Me da rabia verdaderamente que siga poniéndole los cuernos a su pareja.It truly angers me that he continues to cheat on his partner.

Estoy enfadado/a (Spain), enojado/a (Latin America)

Estoy enfadado/a.I’m angry. (Used in Spain)
Estoy enojado/a.I’m angry. (Used in Latin America)

Interjections: sounds

Let’s look at interjections. Quite often, these are sounds.


¡Ay! ¡Acaba de picarme una avispa!Ah! A wasp just stung me!
¡Ay, caramba!Oh, for crying out loud!


¡Pf!Pff. (general sound of exasperation)


¡Uy! ¡El agua quema!Woah! The water’s scorching!

Interjections: curse words

Sometimes instead of a wordless sound, an angry phrase might creep out of your mouth. We’ll have a look at some of them here.


—No me gusta el chocolate.
“I don’t like chocolate.”

¡¿Qué demonios?!

¡¿Qué demonios?!What on Earth?!
¡¿Qué demonios es esto?!What on Earth is this?!


Cállate.Shut up.
—No me quiere nada. Soy fea.
—Cállate. Eres una reina.
“Nobody loves me. I’m ugly.”
“Shut up. You’re a queen.”

¡Qué rollo!

¡Qué rollo!What a bore! / What a drag!
Tengo dos horas de matemáticas. ¡Qué rollo!I have two hours of math. What a drag!

¡Madre mía!

¡Madre mía!Oh my! / Bloody hell!
¡Madre mía, se me ha perdido el móvil!Oh my, I’ve lost my phone!

WARNING: This final section contains extremely offensive language. Please do not read on if you are a minor.


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Right, let’s get to the rude stuff.


¡Joder! Se me olvidó la cartera.Fuck! I forgot my wallet.

You might hear children try to get away with cursing by using these versions:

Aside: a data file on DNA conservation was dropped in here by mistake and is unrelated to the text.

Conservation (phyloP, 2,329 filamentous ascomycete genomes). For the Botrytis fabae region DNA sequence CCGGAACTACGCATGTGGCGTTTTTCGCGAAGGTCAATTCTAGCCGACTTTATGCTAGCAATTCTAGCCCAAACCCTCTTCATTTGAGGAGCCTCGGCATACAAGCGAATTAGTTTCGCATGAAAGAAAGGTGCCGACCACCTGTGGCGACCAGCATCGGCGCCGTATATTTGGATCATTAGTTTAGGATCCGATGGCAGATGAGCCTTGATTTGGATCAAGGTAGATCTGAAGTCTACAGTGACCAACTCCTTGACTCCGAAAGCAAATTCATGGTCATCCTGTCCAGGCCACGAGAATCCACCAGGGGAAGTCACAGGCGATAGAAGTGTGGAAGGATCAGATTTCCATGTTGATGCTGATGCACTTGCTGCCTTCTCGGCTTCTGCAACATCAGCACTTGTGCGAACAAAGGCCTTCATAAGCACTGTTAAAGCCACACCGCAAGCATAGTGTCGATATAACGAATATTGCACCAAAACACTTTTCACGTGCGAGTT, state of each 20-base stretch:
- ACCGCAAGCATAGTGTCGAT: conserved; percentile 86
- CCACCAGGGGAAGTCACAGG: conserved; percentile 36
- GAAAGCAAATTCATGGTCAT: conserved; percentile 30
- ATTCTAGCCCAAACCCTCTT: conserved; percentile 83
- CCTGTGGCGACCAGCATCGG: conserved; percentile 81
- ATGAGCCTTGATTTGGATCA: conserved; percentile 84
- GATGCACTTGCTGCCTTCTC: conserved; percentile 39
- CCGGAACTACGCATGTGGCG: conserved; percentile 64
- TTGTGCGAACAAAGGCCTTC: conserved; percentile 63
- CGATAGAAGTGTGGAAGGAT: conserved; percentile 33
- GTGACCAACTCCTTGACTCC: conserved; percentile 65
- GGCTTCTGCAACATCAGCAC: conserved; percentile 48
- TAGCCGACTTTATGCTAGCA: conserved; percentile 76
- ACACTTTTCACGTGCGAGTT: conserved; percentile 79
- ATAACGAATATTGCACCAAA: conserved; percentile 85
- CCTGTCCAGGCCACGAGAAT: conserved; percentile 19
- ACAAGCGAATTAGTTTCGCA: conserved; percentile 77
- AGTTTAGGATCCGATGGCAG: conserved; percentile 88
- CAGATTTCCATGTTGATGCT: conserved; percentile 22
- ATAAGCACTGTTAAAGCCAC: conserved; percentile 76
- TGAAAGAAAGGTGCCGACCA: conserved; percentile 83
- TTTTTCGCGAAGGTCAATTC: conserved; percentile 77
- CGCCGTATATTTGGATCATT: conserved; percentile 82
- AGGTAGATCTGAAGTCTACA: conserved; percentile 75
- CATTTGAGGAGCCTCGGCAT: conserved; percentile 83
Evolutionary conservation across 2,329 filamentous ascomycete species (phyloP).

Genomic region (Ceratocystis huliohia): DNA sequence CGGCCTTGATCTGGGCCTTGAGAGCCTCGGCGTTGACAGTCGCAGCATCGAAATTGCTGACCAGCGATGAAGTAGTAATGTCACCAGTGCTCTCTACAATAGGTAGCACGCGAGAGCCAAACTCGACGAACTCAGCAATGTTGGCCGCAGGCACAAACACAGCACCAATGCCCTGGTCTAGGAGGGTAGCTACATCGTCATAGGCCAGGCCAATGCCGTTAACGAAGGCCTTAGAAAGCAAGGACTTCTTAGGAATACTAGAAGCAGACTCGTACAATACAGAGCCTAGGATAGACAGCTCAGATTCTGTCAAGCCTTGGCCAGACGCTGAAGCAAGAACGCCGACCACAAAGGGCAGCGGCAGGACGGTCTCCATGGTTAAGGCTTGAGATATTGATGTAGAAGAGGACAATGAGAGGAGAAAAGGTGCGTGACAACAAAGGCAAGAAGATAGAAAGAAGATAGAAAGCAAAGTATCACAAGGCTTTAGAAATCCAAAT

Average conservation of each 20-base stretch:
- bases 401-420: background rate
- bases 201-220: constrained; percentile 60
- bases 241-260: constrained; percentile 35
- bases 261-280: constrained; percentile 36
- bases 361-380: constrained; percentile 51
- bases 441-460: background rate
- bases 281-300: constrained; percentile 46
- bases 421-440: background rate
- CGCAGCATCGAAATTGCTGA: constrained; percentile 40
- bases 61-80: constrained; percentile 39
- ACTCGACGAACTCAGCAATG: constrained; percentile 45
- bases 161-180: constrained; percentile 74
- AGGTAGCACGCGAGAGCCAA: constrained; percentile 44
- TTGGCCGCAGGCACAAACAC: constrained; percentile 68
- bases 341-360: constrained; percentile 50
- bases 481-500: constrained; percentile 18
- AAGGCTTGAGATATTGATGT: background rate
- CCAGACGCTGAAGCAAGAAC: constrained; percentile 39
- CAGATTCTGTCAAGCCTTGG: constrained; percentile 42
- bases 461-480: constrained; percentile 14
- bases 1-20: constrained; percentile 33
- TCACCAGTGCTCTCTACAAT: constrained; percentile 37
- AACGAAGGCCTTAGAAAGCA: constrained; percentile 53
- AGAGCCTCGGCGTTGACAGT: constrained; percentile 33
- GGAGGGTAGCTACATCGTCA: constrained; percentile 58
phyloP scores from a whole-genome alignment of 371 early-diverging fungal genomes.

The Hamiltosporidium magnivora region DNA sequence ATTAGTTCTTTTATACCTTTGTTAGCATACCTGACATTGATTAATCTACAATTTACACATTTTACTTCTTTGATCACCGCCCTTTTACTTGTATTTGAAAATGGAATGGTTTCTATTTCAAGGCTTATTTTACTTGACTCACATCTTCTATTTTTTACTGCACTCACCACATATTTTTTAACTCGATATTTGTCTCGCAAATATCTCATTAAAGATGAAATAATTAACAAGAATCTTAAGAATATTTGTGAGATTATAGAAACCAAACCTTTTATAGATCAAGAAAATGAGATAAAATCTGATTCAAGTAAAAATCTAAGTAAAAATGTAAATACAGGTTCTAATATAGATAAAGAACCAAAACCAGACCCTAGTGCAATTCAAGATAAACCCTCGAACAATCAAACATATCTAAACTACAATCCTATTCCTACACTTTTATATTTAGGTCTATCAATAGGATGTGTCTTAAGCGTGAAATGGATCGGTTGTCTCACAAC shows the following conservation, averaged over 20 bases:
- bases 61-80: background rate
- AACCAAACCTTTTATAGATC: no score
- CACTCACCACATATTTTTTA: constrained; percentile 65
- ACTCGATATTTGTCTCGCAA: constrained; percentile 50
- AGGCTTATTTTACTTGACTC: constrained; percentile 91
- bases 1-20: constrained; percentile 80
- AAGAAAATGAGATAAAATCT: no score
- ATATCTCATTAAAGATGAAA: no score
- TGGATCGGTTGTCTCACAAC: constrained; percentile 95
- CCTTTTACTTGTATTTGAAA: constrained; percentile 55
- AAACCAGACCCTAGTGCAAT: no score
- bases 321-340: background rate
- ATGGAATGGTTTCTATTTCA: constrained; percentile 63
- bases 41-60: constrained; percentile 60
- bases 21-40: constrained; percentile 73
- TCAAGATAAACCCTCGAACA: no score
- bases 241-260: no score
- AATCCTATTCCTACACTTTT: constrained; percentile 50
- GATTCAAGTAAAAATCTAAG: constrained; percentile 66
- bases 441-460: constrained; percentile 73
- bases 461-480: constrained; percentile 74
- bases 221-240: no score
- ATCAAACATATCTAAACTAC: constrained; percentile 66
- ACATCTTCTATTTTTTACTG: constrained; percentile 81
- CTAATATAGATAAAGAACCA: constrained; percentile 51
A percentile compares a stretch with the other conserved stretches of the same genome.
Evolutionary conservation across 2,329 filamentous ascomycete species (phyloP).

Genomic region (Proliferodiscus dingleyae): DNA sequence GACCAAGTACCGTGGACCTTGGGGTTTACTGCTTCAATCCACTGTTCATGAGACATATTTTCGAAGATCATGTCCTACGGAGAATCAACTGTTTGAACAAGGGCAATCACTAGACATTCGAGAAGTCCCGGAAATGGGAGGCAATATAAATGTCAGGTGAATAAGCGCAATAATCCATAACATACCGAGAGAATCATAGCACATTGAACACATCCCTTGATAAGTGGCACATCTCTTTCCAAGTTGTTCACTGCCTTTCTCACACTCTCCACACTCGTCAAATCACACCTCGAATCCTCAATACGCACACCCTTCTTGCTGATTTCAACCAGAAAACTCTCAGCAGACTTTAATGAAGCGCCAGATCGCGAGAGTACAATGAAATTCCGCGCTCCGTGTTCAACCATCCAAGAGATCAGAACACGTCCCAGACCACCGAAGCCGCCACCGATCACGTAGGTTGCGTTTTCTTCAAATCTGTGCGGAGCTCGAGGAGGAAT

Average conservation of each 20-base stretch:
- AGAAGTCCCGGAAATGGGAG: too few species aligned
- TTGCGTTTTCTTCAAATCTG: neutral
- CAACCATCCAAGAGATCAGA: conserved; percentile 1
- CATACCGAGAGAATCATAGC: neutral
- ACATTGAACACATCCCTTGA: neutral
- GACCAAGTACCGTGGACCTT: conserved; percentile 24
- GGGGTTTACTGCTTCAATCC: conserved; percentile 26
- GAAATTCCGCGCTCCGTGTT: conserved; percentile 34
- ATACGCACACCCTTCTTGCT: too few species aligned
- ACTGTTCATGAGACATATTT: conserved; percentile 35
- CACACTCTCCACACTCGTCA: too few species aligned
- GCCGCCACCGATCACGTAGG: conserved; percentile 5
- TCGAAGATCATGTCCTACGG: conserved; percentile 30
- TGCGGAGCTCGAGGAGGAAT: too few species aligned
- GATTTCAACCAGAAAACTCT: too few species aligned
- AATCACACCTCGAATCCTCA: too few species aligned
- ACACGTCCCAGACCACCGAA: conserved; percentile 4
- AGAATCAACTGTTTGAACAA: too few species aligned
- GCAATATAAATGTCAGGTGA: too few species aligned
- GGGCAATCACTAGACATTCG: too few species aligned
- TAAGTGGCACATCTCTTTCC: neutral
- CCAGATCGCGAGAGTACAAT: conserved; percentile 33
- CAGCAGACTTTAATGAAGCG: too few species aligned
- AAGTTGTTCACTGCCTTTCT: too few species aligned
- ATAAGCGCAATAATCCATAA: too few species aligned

¡Jo!Oh, man!
Jo, mira qué bonitas están las estrellas.Oh, man, look how pretty the stars look.


¡Mierda!Shit! / Crap!
¡Mierda! Está roto.Shit! It’s broken.
Vete a la mierda!Go fuck yourself! (Literally: go to the shit)


¡Hostia!Christ!/Damn! (Literally refers to the Host)
¡Hostia, qué susto!Christ, you gave me a fright!

And now the PG version:

¡Ostras!Woah! (Literally: oysters)

Me cago en …

These are expressions of general annoyance and anger. Some of them are direct insults to a person, some of them aren’t. We’ve given you the literal translations, but when these phrases are said in Spanish, they’re more expressive rather than taken literally.

Me cago en la leche.I shit in the milk.
Me cago en tu puta madre.I shit on your fucking mother.
Me cago en tus muertos.I shit on your dead relatives.

Remember, Spanish speakers aren’t literally pooping on these things (luckily).


CoñoFuck! / Holy crap! (Literally: c*nt)

A really interesting thing about the word coño” is that when it’s used in Spain, it’s nowhere near as strong as the c-bomb in English. It can be heard used around children, because the connotation is simply not as strong as it is in English.

¡¿Coño, qué dices?!What the fuck are you saying?
¡¿Coño, qué haces?!For Christ’s sake, what are you doing?
¿Qué coño es esto?What on Earth is this?

… and, breathe out!

Right, after all that annoyance and indignation, let’s take some time to breathe. These words can be useful but don’t go chasing confrontation!

About the author 

Annabel is a language-enthusiast from the UK. She studied Spanish and French at the University of Southampton (with an Erasmus study year in Madrid!) and recently graduated. She has interests across the Spanish-speaking world, and is a fan of language in general.